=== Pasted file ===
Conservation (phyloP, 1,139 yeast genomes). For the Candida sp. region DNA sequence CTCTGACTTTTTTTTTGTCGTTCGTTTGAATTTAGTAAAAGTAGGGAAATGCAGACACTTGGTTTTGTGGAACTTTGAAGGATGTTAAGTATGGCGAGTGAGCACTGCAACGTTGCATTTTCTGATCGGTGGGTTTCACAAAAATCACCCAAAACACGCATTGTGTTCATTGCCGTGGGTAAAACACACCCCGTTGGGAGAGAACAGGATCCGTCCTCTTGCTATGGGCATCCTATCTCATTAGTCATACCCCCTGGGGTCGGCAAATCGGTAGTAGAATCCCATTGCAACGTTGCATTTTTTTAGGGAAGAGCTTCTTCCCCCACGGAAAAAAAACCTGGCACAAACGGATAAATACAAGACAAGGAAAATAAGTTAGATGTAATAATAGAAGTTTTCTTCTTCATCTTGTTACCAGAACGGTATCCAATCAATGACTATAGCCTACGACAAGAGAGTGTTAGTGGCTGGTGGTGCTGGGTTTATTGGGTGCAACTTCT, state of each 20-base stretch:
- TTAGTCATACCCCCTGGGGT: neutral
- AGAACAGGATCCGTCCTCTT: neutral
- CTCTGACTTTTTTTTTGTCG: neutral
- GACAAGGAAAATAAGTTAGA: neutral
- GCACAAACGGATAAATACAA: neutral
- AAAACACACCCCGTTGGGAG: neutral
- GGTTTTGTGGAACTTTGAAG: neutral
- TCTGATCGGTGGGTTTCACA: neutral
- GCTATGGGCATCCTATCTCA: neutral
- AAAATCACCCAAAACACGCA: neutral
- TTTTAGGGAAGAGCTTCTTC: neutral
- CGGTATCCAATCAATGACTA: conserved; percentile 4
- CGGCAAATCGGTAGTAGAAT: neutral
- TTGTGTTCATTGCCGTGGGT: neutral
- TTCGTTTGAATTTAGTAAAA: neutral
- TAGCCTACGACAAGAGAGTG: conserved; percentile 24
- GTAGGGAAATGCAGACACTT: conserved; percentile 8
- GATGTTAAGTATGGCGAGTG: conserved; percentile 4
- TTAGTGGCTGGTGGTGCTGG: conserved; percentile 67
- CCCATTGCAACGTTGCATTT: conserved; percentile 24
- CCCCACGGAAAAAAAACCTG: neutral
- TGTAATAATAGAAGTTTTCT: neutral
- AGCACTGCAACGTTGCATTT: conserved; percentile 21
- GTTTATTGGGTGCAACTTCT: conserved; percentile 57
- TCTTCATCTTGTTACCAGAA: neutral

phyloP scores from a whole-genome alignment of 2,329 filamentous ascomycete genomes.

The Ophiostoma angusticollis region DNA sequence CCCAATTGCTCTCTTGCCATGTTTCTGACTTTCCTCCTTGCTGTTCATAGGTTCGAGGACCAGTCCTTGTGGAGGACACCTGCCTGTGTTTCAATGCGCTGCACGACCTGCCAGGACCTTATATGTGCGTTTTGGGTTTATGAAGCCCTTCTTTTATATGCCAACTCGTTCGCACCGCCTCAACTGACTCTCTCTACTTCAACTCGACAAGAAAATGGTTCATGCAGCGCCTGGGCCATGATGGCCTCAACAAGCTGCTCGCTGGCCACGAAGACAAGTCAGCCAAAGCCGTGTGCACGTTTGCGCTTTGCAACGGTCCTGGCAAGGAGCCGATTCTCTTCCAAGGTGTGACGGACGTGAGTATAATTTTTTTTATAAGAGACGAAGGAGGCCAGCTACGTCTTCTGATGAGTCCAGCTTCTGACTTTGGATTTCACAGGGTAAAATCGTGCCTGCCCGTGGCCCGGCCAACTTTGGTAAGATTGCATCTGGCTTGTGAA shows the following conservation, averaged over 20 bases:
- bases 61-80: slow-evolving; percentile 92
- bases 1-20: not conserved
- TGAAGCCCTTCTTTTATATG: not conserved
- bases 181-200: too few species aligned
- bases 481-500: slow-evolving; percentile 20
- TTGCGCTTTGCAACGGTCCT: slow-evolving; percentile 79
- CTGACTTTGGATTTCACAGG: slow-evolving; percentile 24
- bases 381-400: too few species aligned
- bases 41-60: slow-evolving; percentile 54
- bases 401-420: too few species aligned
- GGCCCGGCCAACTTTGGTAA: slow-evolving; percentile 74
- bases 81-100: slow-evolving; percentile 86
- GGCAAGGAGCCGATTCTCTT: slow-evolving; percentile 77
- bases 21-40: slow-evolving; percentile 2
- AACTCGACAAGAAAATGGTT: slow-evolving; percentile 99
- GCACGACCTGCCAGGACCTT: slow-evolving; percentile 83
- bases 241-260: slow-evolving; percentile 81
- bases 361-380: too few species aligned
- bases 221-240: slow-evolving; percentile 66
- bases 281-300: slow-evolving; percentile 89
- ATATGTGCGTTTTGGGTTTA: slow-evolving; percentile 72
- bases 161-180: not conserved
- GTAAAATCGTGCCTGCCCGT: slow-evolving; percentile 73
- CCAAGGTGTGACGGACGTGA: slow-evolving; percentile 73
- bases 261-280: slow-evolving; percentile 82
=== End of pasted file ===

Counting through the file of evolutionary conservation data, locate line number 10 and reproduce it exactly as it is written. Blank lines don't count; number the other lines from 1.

- GCTATGGGCATCCTATCTCA: neutral